Customer Discussions > Science Fiction forum

Is NASA On Life Support?


Sort: Oldest first | Newest first
Showing 951-975 of 1000 posts in this discussion
Posted on Apr 21, 2010 1:43:47 PM PDT
M. Helsdon says:
NASA's Solar Dynamics Observatory is beaming back stunning new images of the sun, revealing our own star as never seen before. Even veteran solar physicists say they are amazed by the data.

http://science.nasa.gov/science-news/science-at-nasa/2010/21apr_firstlight/

Posted on Apr 13, 2010 1:11:11 PM PDT
Last edited by the author on Apr 13, 2010 1:11:51 PM PDT
http://www.nytimes.com/2010/04/13/science/13tier.html

NASA, WE'VE GOT A PROBLEM. BUT IT CAN BE FIXED. (Ideas to "fix" NASA, from converting some research centers to an academic model (like JPL). To setting concrete, do-able exploration goals, and get out of the 'Shuttle Mode'.)

In reply to an earlier post on Mar 30, 2010 2:18:11 PM PDT
Doug says:
Yep, Borat and his gang of zombie goons has ruined the Present, now he will go about ruining the Future.

Posted on Mar 30, 2010 8:11:16 AM PDT
Last edited by the author on Mar 30, 2010 8:13:48 AM PDT
http://seattletimes.nwsource.com/html/businesstechnology/2011475072_spacefuture30.html

PRIVATIZED SPACEFLIGHT COULD LAUNCH INDUSTRY, OR SEE THE U.S. ECLIPSED BY RIVALS
("... critics claim that without an exploration program to keep NASA's goals in focus, the agency's research will devolve into a "science fair", whose funding eventually will be gutted by Congress without fear of political repercussions.")

In reply to an earlier post on Mar 18, 2010 9:56:34 AM PDT
Ronald Craig says:
"Gosh, where have I heard that before?!?"

Little voices you channel in your head? Or from your alien handlers? In this thread or some other you've....

Why Marilyn! It's an opinion you yourself have voiced right here! How astute! How perceptive! Such wondrous insight! :o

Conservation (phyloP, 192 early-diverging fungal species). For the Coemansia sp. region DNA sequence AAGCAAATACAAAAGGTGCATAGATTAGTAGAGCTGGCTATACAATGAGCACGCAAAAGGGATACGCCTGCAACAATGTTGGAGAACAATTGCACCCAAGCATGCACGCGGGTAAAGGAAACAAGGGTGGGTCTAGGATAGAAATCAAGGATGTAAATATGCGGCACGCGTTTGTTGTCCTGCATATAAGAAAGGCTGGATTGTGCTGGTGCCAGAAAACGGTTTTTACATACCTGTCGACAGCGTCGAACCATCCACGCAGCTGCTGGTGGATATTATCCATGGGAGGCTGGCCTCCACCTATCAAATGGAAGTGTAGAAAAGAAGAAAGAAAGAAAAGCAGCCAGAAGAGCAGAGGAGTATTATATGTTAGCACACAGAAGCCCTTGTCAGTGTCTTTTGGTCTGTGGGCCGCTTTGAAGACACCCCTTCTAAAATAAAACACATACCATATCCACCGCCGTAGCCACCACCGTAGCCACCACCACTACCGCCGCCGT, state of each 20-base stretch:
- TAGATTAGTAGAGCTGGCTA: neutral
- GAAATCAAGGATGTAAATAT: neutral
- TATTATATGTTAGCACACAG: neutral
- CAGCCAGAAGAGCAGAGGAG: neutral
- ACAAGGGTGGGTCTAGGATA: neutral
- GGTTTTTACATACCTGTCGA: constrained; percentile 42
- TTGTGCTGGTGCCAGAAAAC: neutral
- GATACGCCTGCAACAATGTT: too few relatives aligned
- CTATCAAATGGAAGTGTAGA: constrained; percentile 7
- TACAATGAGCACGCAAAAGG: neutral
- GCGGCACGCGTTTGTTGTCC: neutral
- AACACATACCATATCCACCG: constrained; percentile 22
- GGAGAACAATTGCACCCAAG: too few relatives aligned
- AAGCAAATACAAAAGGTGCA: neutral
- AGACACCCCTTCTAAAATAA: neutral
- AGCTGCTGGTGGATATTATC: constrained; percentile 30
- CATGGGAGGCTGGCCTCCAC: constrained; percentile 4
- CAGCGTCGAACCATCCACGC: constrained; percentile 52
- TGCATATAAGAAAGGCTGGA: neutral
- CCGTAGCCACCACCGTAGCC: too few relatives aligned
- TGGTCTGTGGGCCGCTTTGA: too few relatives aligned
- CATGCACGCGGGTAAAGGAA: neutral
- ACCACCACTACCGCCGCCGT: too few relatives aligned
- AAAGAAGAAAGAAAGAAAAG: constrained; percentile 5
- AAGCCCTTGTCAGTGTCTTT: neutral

Posted on Mar 17, 2010 9:25:57 AM PDT
Last edited by the author on Mar 17, 2010 9:27:16 AM PDT
http://www.reuters.com/article/idUSN1016100820100310

OBAMA FACING UPRISING OVER NEW NASA STRATEGY (Job losses and a Lost Vision. Also "...decision to kill Constellation program ... has prompted soul-searching on whether the US is prepared to cede a pre-eminent space role to Russia and China." Gosh, where have I heard that before?!?)

In reply to an earlier post on Feb 26, 2010 11:01:44 PM PST
Last edited by the author on Feb 27, 2010 5:09:55 AM PST
M. Helsdon says:
Bob,

" I would think the Van Allen radiation belts protect you while in low Earth orbit, but I know their distance fluctuates so maybe you do. I don't remember the Space Station having special shielding, though, again, maybe it does."

The Van Allen belts are a danger with powerful protons and electrons. The ISS orbits very low in the Inner Belt and has very limited shielding (aluminium backed with layers of kevlar and nextel as impact protection); the radiation dosage is considered relatively safe, but in a higher orbit and/or longer duration stays more shielding would be required.

Posted on Feb 26, 2010 3:00:20 PM PST
Interesting. Thanks, Martin.

Question: Do you need shielding in Earth orbit for inflatable habs? I would think the Van Allen radiation belts protect you while in low Earth orbit, but I know their distance fluctuates so maybe you do. I don't remember the Space Station having special shielding, though, again, maybe it does. Do you know?